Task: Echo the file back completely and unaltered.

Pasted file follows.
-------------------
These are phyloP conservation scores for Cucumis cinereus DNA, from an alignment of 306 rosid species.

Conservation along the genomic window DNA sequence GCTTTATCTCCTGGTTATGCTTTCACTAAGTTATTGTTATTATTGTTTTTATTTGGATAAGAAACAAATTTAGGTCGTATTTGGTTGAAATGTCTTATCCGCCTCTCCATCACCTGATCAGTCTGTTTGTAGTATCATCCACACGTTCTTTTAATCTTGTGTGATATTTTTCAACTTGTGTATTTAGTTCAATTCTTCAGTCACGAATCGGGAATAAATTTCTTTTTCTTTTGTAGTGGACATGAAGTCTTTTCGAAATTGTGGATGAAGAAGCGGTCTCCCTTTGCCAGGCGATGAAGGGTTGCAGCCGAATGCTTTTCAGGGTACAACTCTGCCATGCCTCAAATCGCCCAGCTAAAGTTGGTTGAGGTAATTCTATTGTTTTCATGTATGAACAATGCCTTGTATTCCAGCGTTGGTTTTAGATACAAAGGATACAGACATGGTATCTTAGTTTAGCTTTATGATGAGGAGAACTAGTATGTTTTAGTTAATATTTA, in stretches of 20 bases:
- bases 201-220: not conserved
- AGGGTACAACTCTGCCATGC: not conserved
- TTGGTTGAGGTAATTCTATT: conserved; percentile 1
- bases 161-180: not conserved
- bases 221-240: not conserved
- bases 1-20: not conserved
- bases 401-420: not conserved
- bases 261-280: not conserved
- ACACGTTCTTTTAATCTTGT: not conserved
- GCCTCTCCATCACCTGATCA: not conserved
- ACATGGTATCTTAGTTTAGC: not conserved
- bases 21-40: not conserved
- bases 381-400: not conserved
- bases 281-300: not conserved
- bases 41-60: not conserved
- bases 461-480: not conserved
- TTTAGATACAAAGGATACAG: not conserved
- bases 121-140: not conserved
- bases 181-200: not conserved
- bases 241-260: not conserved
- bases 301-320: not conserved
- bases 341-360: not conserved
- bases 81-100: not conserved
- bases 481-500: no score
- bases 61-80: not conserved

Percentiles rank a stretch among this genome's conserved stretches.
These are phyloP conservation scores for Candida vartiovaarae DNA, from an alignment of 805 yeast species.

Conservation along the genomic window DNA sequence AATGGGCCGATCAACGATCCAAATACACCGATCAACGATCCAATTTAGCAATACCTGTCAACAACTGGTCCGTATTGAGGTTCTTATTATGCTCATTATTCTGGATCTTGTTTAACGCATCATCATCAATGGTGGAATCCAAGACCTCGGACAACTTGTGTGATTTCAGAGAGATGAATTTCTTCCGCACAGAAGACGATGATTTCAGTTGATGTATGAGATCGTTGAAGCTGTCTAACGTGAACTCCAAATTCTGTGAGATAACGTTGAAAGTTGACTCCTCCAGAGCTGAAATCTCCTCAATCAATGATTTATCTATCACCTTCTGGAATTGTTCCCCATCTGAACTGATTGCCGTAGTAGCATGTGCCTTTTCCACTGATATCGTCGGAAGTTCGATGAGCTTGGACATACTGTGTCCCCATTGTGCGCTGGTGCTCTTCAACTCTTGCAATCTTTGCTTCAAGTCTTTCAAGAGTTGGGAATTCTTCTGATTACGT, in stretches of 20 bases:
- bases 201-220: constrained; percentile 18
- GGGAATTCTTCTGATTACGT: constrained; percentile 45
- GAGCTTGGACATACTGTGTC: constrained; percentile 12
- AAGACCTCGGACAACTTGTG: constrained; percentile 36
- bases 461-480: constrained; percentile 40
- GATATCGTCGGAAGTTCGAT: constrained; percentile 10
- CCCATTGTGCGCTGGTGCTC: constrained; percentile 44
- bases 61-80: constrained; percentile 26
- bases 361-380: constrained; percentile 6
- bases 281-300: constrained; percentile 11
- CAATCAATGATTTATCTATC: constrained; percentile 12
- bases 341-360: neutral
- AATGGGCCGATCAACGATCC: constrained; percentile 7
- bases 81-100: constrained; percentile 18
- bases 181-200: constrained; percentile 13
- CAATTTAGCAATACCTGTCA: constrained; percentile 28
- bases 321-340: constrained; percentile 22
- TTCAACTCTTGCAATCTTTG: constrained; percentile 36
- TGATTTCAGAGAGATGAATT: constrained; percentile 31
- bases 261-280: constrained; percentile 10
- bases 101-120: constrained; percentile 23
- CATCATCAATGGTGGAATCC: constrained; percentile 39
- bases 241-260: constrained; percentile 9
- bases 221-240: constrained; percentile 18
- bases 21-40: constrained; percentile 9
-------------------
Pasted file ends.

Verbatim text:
These are phyloP conservation scores for Cucumis cinereus DNA, from an alignment of 306 rosid species.

Conservation along the genomic window DNA sequence GCTTTATCTCCTGGTTATGCTTTCACTAAGTTATTGTTATTATTGTTTTTATTTGGATAAGAAACAAATTTAGGTCGTATTTGGTTGAAATGTCTTATCCGCCTCTCCATCACCTGATCAGTCTGTTTGTAGTATCATCCACACGTTCTTTTAATCTTGTGTGATATTTTTCAACTTGTGTATTTAGTTCAATTCTTCAGTCACGAATCGGGAATAAATTTCTTTTTCTTTTGTAGTGGACATGAAGTCTTTTCGAAATTGTGGATGAAGAAGCGGTCTCCCTTTGCCAGGCGATGAAGGGTTGCAGCCGAATGCTTTTCAGGGTACAACTCTGCCATGCCTCAAATCGCCCAGCTAAAGTTGGTTGAGGTAATTCTATTGTTTTCATGTATGAACAATGCCTTGTATTCCAGCGTTGGTTTTAGATACAAAGGATACAGACATGGTATCTTAGTTTAGCTTTATGATGAGGAGAACTAGTATGTTTTAGTTAATATTTA, in stretches of 20 bases:
- bases 201-220: not conserved
- AGGGTACAACTCTGCCATGC: not conserved
- TTGGTTGAGGTAATTCTATT: conserved; percentile 1
- bases 161-180: not conserved
- bases 221-240: not conserved
- bases 1-20: not conserved
- bases 401-420: not conserved
- bases 261-280: not conserved
- ACACGTTCTTTTAATCTTGT: not conserved
- GCCTCTCCATCACCTGATCA: not conserved
- ACATGGTATCTTAGTTTAGC: not conserved
- bases 21-40: not conserved
- bases 381-400: not conserved
- bases 281-300: not conserved
- bases 41-60: not conserved
- bases 461-480: not conserved
- TTTAGATACAAAGGATACAG: not conserved
- bases 121-140: not conserved
- bases 181-200: not conserved
- bases 241-260: not conserved
- bases 301-320: not conserved
- bases 341-360: not conserved
- bases 81-100: not conserved
- bases 481-500: no score
- bases 61-80: not conserved

Percentiles rank a stretch among this genome's conserved stretches.
These are phyloP conservation scores for Candida vartiovaarae DNA, from an alignment of 805 yeast species.

Conservation along the genomic window DNA sequence AATGGGCCGATCAACGATCCAAATACACCGATCAACGATCCAATTTAGCAATACCTGTCAACAACTGGTCCGTATTGAGGTTCTTATTATGCTCATTATTCTGGATCTTGTTTAACGCATCATCATCAATGGTGGAATCCAAGACCTCGGACAACTTGTGTGATTTCAGAGAGATGAATTTCTTCCGCACAGAAGACGATGATTTCAGTTGATGTATGAGATCGTTGAAGCTGTCTAACGTGAACTCCAAATTCTGTGAGATAACGTTGAAAGTTGACTCCTCCAGAGCTGAAATCTCCTCAATCAATGATTTATCTATCACCTTCTGGAATTGTTCCCCATCTGAACTGATTGCCGTAGTAGCATGTGCCTTTTCCACTGATATCGTCGGAAGTTCGATGAGCTTGGACATACTGTGTCCCCATTGTGCGCTGGTGCTCTTCAACTCTTGCAATCTTTGCTTCAAGTCTTTCAAGAGTTGGGAATTCTTCTGATTACGT, in stretches of 20 bases:
- bases 201-220: constrained; percentile 18
- GGGAATTCTTCTGATTACGT: constrained; percentile 45
- GAGCTTGGACATACTGTGTC: constrained; percentile 12
- AAGACCTCGGACAACTTGTG: constrained; percentile 36
- bases 461-480: constrained; percentile 40
- GATATCGTCGGAAGTTCGAT: constrained; percentile 10
- CCCATTGTGCGCTGGTGCTC: constrained; percentile 44
- bases 61-80: constrained; percentile 26
- bases 361-380: constrained; percentile 6
- bases 281-300: constrained; percentile 11
- CAATCAATGATTTATCTATC: constrained; percentile 12
- bases 341-360: neutral
- AATGGGCCGATCAACGATCC: constrained; percentile 7
- bases 81-100: constrained; percentile 18
- bases 181-200: constrained; percentile 13
- CAATTTAGCAATACCTGTCA: constrained; percentile 28
- bases 321-340: constrained; percentile 22
- TTCAACTCTTGCAATCTTTG: constrained; percentile 36
- TGATTTCAGAGAGATGAATT: constrained; percentile 31
- bases 261-280: constrained; percentile 10
- bases 101-120: constrained; percentile 23
- CATCATCAATGGTGGAATCC: constrained; percentile 39
- bases 241-260: constrained; percentile 9
- bases 221-240: constrained; percentile 18
- bases 21-40: constrained; percentile 9